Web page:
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[RRG] Elegance and the rejection of SHIM6 host-based multihoming
- To: Routing Research Group <firstname.lastname@example.org>
- Subject: [RRG] Elegance and the rejection of SHIM6 host-based multihoming
- From: Robin Whittle <email@example.com>
- Date: Wed, 17 Sep 2008 16:40:12 +1000
- Cc: Iljitsch van Beijnum <firstname.lastname@example.org>
- Organization: First Principles
- User-agent: Thunderbird 188.8.131.52 (Windows/20080708)
There are several messages I want to respond to, and will next week,
but I wanted to first challenge something you wrote in "Re: [RRG]
> Stephen Sprunk wrote:
>>> The users leaned on the RIRs to do PI, and any attempt to get
>>> rid of PI would take even more ooomph than stopping them, and
>>> there clearly wasn't enough for that.
>> Speaking as one of "them", the reason we proposed (and accepted)
>> IPv6 was that the IETF had provided no acceptable (to us)
> That is nonsense. The shim6 effort was well under way at that
> point but not yet mature enough that it was possible to know
> whether it would solve the problem.
The functional goals of SHIM6 are well known and have been for a
while: to provide host-based multihoming.
End-user networks generally don't want host-based multihoming - they
want network based multihoming so an unknown number of hosts in
their network keep operating without a glitch when one link to an
ISP goes down. They also need a solution which works for today's
Internet - IPv4. I guess they require any changes to their
operations not to involve host changes or hosts being involved with
network functions such as routing and forwarding.
Also, people want address space which is portable between ISPs - so
they don't have to renumber their network, DNS etc. when selecting a
I believe these are perfectly reasonable desires and needs. SHIM6
and IPv6's automated router and host renumbering just doesn't do
what most end-user networks need.
> So even if you are of the opinion that shim6 isn't an acceptable
> solution, at the point the decision was made this was still
> unknowable and thus the decision was wrong.
The limits of the usefulness of SHIM6 and IPv6's automated host
renumbering system are and were well known, so I think it is wrong
to state that people making a decision based on their needs and
SHIM6's limits made the wrong decision.
> (And the fact that this decision is made by random people in one
> part of the world rather than by the IETF or some other world wide
> organization with at least _some_ technical props shows how broken
> the RIR policy development system is.)
I guess that if the IETF was working on some promising techniques
which would have provided whatever it is that people need when they
need portability and network based multihoming - but with PA space -
then perhaps folks would have waited before approving the release of
PI space to end-users.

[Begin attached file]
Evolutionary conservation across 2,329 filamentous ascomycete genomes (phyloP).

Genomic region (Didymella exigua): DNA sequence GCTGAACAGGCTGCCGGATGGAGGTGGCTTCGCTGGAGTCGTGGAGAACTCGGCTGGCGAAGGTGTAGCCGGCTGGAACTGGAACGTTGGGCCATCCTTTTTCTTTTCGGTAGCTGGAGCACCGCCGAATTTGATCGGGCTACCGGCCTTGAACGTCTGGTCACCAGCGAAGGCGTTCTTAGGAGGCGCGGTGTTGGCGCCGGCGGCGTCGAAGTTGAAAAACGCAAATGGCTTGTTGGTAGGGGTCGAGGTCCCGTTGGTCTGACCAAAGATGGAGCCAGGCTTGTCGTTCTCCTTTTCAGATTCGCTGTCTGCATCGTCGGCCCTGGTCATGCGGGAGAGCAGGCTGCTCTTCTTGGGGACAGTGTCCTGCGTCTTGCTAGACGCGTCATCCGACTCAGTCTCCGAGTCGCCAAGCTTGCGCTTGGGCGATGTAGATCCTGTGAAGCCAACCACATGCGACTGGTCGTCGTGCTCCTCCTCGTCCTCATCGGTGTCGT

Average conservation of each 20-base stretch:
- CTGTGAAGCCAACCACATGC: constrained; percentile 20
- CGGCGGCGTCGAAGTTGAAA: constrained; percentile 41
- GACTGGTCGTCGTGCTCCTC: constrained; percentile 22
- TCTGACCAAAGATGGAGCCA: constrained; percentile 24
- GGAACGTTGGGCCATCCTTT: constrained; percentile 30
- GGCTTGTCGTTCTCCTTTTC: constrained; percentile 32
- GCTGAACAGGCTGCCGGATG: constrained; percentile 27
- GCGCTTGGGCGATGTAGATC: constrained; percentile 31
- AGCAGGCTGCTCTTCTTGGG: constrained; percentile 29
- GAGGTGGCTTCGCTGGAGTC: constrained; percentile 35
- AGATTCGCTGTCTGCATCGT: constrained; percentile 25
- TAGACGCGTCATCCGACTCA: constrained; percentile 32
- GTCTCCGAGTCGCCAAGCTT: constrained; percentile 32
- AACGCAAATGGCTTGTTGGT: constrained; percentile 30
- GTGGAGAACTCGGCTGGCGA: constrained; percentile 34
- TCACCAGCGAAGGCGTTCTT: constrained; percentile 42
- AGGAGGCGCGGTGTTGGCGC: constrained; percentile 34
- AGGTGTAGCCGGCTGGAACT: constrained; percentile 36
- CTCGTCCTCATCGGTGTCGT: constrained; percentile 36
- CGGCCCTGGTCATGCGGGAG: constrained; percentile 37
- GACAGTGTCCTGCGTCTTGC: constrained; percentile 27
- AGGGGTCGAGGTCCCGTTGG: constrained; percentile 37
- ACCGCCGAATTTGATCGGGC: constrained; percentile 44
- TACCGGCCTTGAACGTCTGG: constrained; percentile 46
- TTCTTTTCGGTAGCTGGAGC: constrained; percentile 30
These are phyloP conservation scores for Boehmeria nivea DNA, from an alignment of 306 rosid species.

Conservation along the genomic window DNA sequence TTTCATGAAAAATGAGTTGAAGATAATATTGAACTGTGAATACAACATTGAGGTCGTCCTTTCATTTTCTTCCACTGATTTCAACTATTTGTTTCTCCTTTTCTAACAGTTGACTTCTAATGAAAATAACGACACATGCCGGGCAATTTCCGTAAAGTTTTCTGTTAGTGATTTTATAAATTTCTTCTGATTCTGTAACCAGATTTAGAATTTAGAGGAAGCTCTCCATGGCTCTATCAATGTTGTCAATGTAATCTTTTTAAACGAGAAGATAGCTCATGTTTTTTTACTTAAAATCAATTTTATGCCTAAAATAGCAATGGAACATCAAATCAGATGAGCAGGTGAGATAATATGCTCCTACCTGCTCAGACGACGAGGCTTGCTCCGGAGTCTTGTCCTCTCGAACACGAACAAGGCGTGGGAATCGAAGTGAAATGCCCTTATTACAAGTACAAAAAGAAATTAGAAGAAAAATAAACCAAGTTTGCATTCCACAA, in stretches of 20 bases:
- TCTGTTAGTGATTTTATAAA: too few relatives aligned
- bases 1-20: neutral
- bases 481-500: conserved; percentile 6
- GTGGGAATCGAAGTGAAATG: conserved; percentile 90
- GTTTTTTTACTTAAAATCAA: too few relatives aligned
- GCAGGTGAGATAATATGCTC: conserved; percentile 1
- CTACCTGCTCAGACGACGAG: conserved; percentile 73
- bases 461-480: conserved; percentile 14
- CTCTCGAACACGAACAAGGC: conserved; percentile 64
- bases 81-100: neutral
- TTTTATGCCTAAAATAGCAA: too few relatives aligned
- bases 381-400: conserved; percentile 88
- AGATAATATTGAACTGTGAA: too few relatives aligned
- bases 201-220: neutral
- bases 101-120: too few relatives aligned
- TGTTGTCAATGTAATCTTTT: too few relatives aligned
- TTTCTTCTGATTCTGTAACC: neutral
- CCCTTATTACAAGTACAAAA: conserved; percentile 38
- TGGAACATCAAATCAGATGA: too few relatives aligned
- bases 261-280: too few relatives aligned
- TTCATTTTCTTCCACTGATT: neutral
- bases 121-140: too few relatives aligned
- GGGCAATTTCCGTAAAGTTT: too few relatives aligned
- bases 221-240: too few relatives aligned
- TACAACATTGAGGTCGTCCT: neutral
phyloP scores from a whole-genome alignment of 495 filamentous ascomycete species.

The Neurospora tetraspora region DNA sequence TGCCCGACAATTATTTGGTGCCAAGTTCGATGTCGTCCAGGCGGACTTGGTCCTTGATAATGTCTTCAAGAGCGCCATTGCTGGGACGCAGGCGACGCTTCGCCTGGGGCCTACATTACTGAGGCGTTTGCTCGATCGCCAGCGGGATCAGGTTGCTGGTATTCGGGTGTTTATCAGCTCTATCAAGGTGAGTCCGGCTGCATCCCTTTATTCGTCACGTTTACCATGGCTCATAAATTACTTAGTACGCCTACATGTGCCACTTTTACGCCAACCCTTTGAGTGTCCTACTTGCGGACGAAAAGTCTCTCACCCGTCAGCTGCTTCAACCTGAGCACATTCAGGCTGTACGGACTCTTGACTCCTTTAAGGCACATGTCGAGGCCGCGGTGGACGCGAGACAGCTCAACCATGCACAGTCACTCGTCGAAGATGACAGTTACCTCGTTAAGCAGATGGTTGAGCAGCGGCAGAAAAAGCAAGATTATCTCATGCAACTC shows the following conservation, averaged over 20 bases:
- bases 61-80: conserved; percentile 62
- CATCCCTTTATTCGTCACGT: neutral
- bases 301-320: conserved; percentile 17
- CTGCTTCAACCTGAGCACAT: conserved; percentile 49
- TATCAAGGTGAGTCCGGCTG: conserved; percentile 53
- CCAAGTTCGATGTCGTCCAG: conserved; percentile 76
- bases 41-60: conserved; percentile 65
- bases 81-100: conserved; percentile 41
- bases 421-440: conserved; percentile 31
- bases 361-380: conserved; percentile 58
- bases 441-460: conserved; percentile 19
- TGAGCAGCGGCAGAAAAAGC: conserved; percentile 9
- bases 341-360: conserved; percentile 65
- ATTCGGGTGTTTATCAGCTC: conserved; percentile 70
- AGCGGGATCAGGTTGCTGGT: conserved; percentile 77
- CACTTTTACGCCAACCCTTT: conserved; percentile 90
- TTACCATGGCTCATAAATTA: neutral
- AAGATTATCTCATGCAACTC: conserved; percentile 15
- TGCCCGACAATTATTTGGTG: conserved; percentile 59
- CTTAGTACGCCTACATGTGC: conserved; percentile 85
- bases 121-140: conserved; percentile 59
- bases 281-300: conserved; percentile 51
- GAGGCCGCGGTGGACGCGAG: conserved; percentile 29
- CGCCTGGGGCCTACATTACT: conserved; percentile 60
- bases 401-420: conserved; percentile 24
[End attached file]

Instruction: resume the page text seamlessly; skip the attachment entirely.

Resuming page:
The IETF had and still has no such plans. When people say they need
to keep their address space, either when selecting a new ISP and/or
for multihoming, it is a perfectly reasonable thing for a network to
need. This can't be achieved with PI space.
LISP, APT, Ivip, TRRP and Six/One Router are attempts at providing
end-user networks with what they want and need: portability and
network-based multihoming with PI space, but in a scalable way.
I think it would be an unjustifiable over-reaction to require that
all hosts change their stacks and applications just to solve a
scaling problem in the DFZ, which is what ILNP and I guess some
other proposals involve. Perhaps some of those proposals would
result in a cleaner, more elegant, Internet structure than those
which involve no host changes.
Most people, including me, are not prepared to change everything to
achieve something which optimised "elegance". We just want the
Internet to keep working well with minimal disruption.
Elegance in English would involve a radical revamp of the language.
Elegance in driving would involve all countries agreeing to either
drive on the left or on the right.
Elegance in Western music notation would involve changing the crazy
C, C#/Df, D, D#/Ef, E, F, F#/Gf, G, G#/Af, A, A#/Bf, B nomenclature.
(Backwards compatible with some pieces of music written 400 years
ago . . . ) Likewise the horrible layout of piano and organ
keyboards (also backwards compatible with 17th century organs) - a
different chord and melodic fingering pattern for each of the 12
transpositions - would be replaced by something like a 5 row button
accordion system, where a single chord or melody pattern is used no
matter what the transposition.
Elegance in keyboards would involve replacing the QWERTY keyboard
with something better.
(The driving, piano keyboard and computer keyboard questions are
also major questions of health and safety, with the former problem
causing death and injury and the latter two contributing to RSI.)
I wish all these things would happen, and I wish the Internet had
full end-to-end connectivity in a manner that a simple routing
system could scale indefinitely to support portability, multihoming
and mobility for billions of end-user networks.
However, since there are solutions which can provide scalable
portability, multihoming and mobility without host changes - and
since an elegant redesign would only be useful to most end-users
after the prohibitive hurdle of everyone changing their OSes and and
applications, and connecting to the new network - I don't support
such a radical revision of the Internet. Even if I thought a
radical revision was a good idea, there's no way we could either
impose it on the world or persuade sufficient people to willingly
adopt it (unless we could somehow make it seamlessly interwork with
the current Internet, current applications etc.).
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